Minnesota Masonic Charities approached ArcStone with this predicament: their new Masonic Heritage Center was still under construction, but they needed a way to garner excitement before its grand opening.

We decided to study their potential audiences for each of their venues: an event center, a museum, and a theater. Then we mapped out how each of these distinct groups might be inspired to act and eventually come to the event center. We asked:

Q: How might they learn about the Heritage Center?

Q: What information will be important to them at first contact?

Q: What would be an appropriate action for them to either become a lead or enter marketing campaigns? (subscribe, download, request a quote, etc.)

We went through this Q/A for each of the potential audiences, generating our ideal paths-to-contact and designing the WordPress site around those user paths.



The Heritage Center is set to open next summer, so the website will continue to evolve up until and after the grand opening.

With any similar nonprofit redesign project, it’s important to recognize your ultimate goal once visitors reach your site. The website design can do more than just bring about awareness. Your nonprofit can encourage visitors to donate, volunteer, download information, contact you for more information and more. Make sure that with each desired action, there’s a path to lead your visitor there.

If you need help determining your site’s goals and user flows, contact ArcStone today for a free consultation. You can also download our ebook on understanding your audience personas.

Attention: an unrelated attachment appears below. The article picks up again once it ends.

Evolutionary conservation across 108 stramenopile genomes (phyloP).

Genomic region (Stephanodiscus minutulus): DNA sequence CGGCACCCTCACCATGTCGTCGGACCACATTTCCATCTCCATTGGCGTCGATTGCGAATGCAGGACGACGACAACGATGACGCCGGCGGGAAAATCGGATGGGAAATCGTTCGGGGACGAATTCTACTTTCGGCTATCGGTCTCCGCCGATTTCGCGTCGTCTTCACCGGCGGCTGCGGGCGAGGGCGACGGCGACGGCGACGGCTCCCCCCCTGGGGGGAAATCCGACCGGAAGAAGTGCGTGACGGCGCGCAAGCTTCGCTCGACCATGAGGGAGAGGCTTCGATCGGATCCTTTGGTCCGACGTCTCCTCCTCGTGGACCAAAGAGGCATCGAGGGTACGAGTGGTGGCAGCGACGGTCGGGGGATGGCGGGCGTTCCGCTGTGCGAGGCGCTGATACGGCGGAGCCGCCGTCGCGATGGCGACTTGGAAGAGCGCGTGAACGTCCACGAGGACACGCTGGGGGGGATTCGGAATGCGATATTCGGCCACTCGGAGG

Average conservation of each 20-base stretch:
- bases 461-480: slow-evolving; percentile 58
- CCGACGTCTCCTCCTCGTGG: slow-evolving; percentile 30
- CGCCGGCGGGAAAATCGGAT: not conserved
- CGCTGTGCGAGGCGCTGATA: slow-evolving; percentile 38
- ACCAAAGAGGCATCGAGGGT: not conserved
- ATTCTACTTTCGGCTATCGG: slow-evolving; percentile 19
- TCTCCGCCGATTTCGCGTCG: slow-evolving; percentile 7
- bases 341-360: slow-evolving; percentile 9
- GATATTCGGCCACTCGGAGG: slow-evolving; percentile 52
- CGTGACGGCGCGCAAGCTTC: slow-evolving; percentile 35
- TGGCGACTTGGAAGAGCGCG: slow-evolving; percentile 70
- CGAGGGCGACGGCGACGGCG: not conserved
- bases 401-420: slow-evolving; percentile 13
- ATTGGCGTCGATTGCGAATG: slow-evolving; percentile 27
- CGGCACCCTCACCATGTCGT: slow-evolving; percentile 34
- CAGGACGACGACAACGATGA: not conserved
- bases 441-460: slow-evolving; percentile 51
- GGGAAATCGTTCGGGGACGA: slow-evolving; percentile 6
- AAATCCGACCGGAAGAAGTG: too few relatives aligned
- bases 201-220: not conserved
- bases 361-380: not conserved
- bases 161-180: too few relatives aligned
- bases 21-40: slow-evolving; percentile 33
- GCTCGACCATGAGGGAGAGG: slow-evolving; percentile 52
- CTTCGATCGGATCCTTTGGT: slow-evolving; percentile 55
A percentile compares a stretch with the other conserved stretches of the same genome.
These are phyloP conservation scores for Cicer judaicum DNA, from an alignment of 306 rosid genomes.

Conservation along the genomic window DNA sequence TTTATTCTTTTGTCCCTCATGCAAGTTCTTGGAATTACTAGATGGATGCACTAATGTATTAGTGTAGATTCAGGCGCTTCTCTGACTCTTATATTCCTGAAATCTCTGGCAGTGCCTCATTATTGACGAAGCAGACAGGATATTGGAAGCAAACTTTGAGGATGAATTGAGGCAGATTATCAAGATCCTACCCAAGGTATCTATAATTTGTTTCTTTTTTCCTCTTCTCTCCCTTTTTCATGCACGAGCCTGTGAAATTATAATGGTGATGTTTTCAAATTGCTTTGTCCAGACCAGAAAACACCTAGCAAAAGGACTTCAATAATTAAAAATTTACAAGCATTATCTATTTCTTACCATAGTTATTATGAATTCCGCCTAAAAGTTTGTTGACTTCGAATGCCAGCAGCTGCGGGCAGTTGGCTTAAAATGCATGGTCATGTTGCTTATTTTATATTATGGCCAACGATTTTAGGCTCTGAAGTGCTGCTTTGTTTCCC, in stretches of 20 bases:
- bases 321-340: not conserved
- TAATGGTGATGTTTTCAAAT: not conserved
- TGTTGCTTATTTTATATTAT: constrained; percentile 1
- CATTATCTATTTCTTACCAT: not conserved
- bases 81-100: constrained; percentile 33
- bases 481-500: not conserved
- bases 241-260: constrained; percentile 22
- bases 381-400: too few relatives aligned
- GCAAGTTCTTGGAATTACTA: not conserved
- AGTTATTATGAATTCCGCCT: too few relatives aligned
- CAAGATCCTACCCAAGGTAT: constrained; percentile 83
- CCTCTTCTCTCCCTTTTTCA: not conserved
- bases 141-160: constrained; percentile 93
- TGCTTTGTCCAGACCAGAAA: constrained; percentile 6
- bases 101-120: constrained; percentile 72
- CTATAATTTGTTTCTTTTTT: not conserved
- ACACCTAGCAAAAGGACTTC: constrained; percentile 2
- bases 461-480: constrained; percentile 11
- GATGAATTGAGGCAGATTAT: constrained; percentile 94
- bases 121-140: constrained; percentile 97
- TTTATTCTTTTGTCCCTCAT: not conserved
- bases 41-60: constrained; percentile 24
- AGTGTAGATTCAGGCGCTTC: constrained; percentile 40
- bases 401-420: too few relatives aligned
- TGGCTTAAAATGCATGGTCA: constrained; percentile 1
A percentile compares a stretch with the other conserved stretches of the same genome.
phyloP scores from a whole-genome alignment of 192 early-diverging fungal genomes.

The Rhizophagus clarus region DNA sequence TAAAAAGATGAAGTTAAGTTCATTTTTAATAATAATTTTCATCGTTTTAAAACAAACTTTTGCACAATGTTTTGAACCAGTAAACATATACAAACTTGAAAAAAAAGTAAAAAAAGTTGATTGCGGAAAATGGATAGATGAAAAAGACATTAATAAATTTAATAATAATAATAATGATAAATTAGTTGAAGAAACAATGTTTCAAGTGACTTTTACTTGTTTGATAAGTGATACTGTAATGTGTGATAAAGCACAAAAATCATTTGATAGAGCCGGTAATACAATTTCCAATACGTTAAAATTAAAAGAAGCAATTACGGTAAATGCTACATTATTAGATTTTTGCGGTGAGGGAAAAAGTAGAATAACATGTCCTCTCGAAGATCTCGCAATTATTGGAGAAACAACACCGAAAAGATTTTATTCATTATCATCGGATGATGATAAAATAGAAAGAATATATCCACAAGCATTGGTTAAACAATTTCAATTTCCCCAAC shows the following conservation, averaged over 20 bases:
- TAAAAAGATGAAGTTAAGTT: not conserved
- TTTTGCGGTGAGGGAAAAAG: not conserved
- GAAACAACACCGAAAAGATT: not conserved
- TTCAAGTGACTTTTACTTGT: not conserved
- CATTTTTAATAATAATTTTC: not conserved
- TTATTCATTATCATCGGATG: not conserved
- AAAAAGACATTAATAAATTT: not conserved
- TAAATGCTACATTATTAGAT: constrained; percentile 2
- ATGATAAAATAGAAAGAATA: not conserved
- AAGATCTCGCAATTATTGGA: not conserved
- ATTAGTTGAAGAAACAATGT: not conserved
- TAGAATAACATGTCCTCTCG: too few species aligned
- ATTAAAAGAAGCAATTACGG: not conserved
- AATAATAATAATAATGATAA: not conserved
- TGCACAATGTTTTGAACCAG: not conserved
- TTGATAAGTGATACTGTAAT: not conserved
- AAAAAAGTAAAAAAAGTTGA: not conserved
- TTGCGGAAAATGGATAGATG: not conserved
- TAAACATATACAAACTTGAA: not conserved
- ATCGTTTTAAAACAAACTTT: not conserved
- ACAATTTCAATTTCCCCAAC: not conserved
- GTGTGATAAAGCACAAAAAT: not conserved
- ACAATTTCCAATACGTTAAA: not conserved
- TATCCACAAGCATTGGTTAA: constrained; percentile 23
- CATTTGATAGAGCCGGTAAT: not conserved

Nonprofit WordPress Redesign – Masonic Home Case Study

Although Minnesota Masonic Home had a lot of traction offline, their online presence was limited. That’s why this nonprofit called on ArcStone to build them a site on which they could depend.

They knew the effort would be worth it, seeing as their previous site was causing the organization more trouble than anything. For their internal team the amount of work it took to make changes to current content and to add in new blogs and the like was always a challenge. Perhaps more importantly, the site’s navigation was a challenge for users and wasn’t mobile-friendly, causing high bounce rates and definitely not drawing people to their home.

As ArcStone embarked on this project, they mapped out their priorities:

  1. Emphasize the beauty of the newly built Masonic Home
  2. Highlight the compassion of employees and the care they give
  3. Show all the different service offerings available to a tenant

How do we approach a project like this?

  1. Use a WordPress platform – read more on why we continually go back to WordPress as our CRM.